What temperature will kill my pansies? Experts explain when to give these flowers an extra layer of protection

We asked experts what temperature is too cold for Pansies and how to care for them through the winter

pansies in pot
(Image credit: Getty Images)

Pansies are one of the most popular backyard flowers, and for good reason. Their joyful silhouette and vibrant colors bring interest to an otherwise blank canvas. While these hardy plants thrive in the cold, to guarantee their health through spring, it's essential we provide them with the proper care throughout winter. 

Whilst you may be focused on lawn care and planting bulbs to complete your modern garden ideas before 2024, other areas of the backyard require your attention as well. Pansies, despite being a popular wintering flower, are one of them. Although they are pretty hardy, they are vulnerable to extreme cold, and sometimes they need an extra layer of protection. 

Luckily, our expert gardeners are on hand to help you get your healthiest pansies ever. Here's how to best care for your flowers during the colder months and what temperature will kill them if left alone.

What temperature kills pansies?

A favorite for container gardening, pansies are pretty hardy plants and can thrive in cool weather between 45°F to 65°F, but they can become vulnerable as it gets colder. 'Pansies generally tolerate cold temperatures well,' says professional gardener Zahid Adnan from The Plant Bible, 'however, if the temperature drops significantly below freezing, pansies may suffer frost damage.'

As Zahid notes, even the most hardy plants have their limits, so if you're in a location that suffers particularly hard winters, you will want to pay attention to the following advice.

What should you do when it gets too cold for pansies?


(Image credit: Getty Images)

Pansies aren't typically on our list of plants to overwinter, however, this can be an option if you feel your conditions are particularly cold. 'In cases where temperatures plunge below zero, covering pansies with a frost cloth or bringing potted plants indoors overnight can help protect them,' says Zahid.

There are also other ways to protect your pansies without bringing them inside, such as sheltering them from the wind. If you frequently get super cold weather, however, Jonathan Holmes, owner of Planted Shack, suggests going straight to overwintering. 

'I highly suggest bringing pansy plants indoors before temperatures drop below freezing,' says Jonathan. 'In my experience, it's not worth the hassle trying to protect them outside when a few hard freezes can kill them off completely. Pansies are cold hardy, not freezing hardy, but it very much depends on the zone they're in.' 

How do you care for pansies in winter?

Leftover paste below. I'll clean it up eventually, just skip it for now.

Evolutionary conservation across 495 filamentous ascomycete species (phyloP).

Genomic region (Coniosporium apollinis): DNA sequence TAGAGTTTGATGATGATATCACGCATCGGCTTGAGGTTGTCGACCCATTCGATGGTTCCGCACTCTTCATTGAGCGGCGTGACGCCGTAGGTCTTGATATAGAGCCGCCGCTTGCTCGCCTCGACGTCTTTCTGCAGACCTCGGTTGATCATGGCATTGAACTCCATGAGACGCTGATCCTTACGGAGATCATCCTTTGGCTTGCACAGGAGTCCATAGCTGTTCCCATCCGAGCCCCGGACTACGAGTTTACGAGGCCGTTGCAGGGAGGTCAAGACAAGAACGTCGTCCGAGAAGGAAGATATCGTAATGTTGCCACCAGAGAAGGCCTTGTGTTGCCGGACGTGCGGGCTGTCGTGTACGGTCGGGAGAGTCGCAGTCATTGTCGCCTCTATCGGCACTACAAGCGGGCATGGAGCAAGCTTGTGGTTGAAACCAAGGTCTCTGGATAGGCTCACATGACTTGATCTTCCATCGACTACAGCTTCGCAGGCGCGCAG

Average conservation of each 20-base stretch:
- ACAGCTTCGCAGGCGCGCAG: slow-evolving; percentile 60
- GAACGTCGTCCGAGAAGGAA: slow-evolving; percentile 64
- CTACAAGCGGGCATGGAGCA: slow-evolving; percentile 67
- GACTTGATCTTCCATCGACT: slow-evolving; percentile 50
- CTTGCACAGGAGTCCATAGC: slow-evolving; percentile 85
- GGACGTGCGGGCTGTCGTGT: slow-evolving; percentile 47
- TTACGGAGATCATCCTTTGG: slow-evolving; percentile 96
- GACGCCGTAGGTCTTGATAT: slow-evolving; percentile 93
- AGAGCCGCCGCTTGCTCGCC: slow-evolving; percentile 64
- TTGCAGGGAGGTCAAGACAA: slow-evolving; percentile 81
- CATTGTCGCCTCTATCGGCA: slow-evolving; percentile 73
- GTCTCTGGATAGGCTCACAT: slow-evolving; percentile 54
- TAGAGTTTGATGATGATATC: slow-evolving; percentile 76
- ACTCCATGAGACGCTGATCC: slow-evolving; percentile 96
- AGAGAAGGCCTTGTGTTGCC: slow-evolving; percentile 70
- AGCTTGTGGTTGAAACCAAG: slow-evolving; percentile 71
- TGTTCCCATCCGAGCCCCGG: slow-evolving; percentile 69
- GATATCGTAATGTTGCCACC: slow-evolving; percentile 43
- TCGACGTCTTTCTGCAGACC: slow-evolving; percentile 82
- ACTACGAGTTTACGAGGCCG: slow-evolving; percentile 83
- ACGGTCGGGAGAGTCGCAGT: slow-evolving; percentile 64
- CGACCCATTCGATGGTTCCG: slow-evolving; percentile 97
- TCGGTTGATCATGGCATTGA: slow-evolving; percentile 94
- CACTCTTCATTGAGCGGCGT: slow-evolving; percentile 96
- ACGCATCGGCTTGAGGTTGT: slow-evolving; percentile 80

(Image credit: Getty Images)

If you're in a high-hardiness zone and don't usually get freezing conditions you might not feel the need to bring your pansies inside. Despite this, it can be worth giving them a little extra care during the colder weather.

'Following a few general practices will contribute to the overall well-being of pansies during the winter months, ensuring they emerge in spring with vigor and beauty,' says Zahid. The first of these is mulching. 'Apply a layer of mulch around pansies to insulate the soil and protect the roots from extreme cold,' he explains.

Throughout winter you should be extra careful not to overwater as the moisture won't evaporate so quickly. As Zahid notes: 'Be cautious not to overwater, as waterlogged soil can lead to root rot.' That said, neglecting to water completely is also a mistake. Be sure to test the soil first to check how damp it is. 

To ensure flourishing blooms throughout the whole season, you should also practice deadheading from fall into winter. Deadheading spent flowers will encourage continuous blooming so remove any damaged or diseased foliage as it starts to get colder and you'll soon notice your blooms spring back in no time (ensuring they're not too cold, that is!) 

Amy McArdle
News writer

Amy recently completed an MA in Magazine Journalism at City, University of London, with experience writing for Women’s lifestyle publications across arts, culture, and beauty. She has a particular love for the minimalist aesthetic mixed with mid-century furniture, especially combining unique vintage finds with more modern pieces. Her previous work in luxury jewellery has given her a keen eye for beautiful things and clever design, that plays into her love of interiors. As a result, Amy will often be heard justifying homeware purchases as 'an investment', wise words to live by.